duke-new“Prince 4Ever”
 – Prince –
N.P.G. Records/Warner Bros. Records
This writer has never been a huge fan of greatest hits compilations but nevertheless understand their purpose.
Especially in the case of Prince, arguably the most prolific artist in pop history, who left us on April 21 of this year, a victim of an accidental fentanyl overdose.
There were three officially released Prince greatest hits compilations over the years. The 1993 three disc boxed set “The Hits 1 & 2 , The B-Sides, which Prince released through a collaboration with Warner and his own Paisley Park label. Prince participated in that project with his tour manager Alan Leeds writing the liner notes.
The real gem of that boxed set was The B-Sides, which featured cult classic never-released on albums like: “Hello”, “She’s Always In My Hair” and “I Love U In Me” just to name a few, who also were never released on any album.
Then there was the 2001 released “The Very Best Of Prince”, a corny at best, ‘best of’ set put out half a decade after Prince had already left Warner to pursue indie projects and one off deals with EMI, BMG, Arista, Motown and Sony.
2006’s “Ultimate Prince” fared slight better because it featured 12 extended remixes of classics like “Let’s Go Crazy”, “Kiss”, “Raspberry Beret” and “Pop Life”, whose extended mixes had only been previously released on vinyl singles.
Then there was the contract filler of “Old Friends 4 Sale” in 1999, which was a compilation of unreleased material, whose title summed up his now dead relationship with the label that signed him in 1977 and released his self produced debut album “For You” in 1978.
After several forays into more creative ways to release his abundance of material over the years, Prince returned home to Warner in 2014 to release the therapeutic and grossly under-rated “Art Official Age” as well as the rocker set “Plectrum Electrum “ with his all-girl band 3rd Eye Girl (which he ironically led)  on the same day. Throughout the album Prince talked about “finding his way home, though making no reference Warner at any point.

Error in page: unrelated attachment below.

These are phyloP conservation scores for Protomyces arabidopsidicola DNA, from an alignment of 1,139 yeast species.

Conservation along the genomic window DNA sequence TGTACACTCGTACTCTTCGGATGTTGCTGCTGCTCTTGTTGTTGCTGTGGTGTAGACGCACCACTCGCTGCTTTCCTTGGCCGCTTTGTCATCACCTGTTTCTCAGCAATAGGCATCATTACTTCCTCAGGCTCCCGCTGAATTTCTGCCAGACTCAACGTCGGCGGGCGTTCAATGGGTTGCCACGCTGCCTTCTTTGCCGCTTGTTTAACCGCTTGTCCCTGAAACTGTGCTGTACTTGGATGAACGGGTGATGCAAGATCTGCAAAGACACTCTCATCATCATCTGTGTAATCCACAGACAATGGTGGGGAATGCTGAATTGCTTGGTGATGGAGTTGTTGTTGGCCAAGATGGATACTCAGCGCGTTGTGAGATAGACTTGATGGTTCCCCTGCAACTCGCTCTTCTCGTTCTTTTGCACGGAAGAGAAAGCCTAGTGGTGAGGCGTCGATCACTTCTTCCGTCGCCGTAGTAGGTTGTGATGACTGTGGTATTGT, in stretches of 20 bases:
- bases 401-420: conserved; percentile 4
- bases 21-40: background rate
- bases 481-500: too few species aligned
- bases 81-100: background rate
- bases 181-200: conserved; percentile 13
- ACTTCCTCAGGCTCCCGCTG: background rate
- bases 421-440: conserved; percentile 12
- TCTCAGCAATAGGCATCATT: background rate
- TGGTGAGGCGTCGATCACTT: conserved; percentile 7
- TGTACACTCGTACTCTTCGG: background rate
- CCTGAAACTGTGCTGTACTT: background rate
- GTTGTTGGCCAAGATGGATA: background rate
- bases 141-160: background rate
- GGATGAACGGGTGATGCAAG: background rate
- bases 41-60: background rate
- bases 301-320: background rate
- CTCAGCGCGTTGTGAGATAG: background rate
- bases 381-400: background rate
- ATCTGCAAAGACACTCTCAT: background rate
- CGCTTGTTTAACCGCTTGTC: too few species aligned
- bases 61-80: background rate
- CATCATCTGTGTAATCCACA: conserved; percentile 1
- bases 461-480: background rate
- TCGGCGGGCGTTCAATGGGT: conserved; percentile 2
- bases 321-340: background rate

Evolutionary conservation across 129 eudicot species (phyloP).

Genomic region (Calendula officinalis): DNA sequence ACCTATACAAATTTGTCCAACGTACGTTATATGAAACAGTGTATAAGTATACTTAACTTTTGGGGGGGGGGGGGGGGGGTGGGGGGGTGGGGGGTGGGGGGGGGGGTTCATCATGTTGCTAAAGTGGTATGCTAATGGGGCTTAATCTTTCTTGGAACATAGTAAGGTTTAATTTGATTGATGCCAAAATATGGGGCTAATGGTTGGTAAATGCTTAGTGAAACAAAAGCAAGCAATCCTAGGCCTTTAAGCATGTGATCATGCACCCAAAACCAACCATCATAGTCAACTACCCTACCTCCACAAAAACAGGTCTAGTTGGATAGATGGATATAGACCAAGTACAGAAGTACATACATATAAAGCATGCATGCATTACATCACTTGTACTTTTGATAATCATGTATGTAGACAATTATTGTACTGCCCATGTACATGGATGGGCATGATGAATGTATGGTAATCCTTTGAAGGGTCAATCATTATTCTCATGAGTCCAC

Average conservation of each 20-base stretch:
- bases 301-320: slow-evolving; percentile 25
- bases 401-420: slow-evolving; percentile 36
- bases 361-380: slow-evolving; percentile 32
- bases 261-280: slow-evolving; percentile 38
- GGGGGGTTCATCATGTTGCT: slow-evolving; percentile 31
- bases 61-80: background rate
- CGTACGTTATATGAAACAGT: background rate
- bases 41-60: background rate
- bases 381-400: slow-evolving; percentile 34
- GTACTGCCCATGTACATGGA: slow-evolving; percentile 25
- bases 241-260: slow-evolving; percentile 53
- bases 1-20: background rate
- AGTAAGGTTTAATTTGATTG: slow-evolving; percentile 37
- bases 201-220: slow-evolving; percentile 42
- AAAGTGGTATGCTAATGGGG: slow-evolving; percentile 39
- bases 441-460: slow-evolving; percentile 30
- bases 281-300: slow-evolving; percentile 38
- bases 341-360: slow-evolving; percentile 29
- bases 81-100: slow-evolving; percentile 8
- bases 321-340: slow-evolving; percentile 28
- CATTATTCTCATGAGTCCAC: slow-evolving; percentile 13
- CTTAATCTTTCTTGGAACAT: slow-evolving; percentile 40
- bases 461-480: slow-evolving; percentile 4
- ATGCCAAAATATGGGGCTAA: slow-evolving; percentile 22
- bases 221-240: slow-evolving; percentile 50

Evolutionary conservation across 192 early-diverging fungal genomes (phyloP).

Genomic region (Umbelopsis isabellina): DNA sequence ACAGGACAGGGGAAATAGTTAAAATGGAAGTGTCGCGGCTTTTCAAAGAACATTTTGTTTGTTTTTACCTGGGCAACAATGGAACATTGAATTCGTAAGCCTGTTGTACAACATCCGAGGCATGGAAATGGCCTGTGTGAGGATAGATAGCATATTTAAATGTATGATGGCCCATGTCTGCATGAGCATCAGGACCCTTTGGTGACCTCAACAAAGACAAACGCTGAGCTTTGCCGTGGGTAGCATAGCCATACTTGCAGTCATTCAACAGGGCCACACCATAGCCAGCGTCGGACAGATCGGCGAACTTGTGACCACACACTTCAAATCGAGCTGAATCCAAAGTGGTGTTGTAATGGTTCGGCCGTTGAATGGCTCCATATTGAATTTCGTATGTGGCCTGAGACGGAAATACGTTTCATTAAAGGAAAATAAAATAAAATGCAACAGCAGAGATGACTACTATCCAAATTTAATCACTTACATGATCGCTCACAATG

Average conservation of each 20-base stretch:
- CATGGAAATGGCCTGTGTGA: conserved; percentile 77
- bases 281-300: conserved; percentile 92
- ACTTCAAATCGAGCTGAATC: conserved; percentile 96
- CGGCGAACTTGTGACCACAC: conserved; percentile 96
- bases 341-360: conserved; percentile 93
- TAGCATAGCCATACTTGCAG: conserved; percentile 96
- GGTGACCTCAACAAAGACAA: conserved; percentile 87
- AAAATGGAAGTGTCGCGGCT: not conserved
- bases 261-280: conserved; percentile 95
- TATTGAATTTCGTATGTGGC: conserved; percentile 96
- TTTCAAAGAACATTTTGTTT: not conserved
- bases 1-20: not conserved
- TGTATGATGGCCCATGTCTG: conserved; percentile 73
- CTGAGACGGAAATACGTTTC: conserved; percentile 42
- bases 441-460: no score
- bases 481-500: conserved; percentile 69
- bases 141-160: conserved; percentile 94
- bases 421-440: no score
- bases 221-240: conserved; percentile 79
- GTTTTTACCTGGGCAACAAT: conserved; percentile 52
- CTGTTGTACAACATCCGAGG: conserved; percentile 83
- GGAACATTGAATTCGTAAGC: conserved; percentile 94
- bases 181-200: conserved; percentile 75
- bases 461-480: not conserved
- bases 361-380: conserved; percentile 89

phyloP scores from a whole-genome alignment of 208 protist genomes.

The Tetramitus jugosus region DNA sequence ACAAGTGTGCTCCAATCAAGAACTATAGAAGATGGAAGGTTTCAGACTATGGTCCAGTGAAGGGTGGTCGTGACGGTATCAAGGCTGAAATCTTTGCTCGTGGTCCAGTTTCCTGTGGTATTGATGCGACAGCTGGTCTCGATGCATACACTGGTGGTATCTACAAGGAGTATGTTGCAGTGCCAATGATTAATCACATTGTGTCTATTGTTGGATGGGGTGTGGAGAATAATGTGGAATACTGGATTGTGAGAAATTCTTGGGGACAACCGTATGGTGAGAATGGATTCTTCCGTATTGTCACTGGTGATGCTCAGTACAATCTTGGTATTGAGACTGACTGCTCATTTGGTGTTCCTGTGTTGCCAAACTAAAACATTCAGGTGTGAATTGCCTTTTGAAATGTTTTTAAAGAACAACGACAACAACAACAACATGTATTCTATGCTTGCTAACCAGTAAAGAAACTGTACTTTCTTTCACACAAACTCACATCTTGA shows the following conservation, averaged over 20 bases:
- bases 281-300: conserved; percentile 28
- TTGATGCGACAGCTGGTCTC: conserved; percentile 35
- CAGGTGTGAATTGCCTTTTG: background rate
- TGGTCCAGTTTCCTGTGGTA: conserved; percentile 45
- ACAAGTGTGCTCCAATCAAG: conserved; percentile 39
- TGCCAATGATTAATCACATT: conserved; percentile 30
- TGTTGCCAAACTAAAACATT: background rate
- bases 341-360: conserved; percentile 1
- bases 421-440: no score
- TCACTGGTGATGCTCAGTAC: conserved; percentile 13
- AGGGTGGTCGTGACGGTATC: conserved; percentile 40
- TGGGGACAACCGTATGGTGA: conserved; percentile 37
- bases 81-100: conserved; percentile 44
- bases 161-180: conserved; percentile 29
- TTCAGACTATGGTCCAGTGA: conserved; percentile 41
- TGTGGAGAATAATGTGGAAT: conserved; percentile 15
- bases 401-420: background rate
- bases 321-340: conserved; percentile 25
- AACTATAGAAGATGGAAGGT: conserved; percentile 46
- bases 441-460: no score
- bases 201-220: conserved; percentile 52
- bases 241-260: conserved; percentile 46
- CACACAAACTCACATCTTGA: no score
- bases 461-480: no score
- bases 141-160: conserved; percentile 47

However, “Prince 4Ever”, the first posthumous release, appears to be unique. Almost like Prince would have approved.
Yeah, sure, the usual Prince suspects are here. Historical classic pieces like: “When Doves Cry”, “Little Red Corvette”,”1999”, “I Wanna Be Your Lover” and of course “Purple Rain.”
But “Prince 4Ever” also features for the first time ever the official release of “Moonbeam Levels”, originally recorded for 1982’s “1999” album and considered for the “Purple Rain” soundtrack in 1984. This soulful power ballad is evidence of Prince’s fascination with the music from the 1982 sci-fi thriller “Blade Runner”, which heavily influenced his space aged keyboard and drum machine laden production of this era.
“Head” from 1982’s “Dirty Mind” set and the irresistible b-side to 1981’s “Let’s Work”  single from the “Controversy” album;  “Gotta Stop”(Messin’ About) is worth the price of admission.
Who  says this was about hot-singles? Prince certainly didn’t. Prince himself had even included brand new songs on his 1993 boxed-set like: “Peach”, “Pink Cashmere” and a live version of “Nothing Compares 2 U”, all of which he released as singles when the compilation came out.
“Girls And Boys” and “Mountains”, both from 1986’s “Parade” – Music From “Under The Cherry Moon”, are nice additions given their gorgeous melodies and funky grooves.
Because of copyright issues, no songs from ‘89’s “Batman” soundtrack have ever appeared on any Prince comps. “Partyman” and “Scandalous” were big hits but “Batdance” went to No.1 on the charts and it’s the only one from The Caped Crusader soundtrack featured on “4Ever”.
High point, the 1985 single “Paisley Park” off “Around The World In A Day”. This Beatlesque gem has been slept on for 30 years.
His Royal Badness would have approved!
Rating = 10/10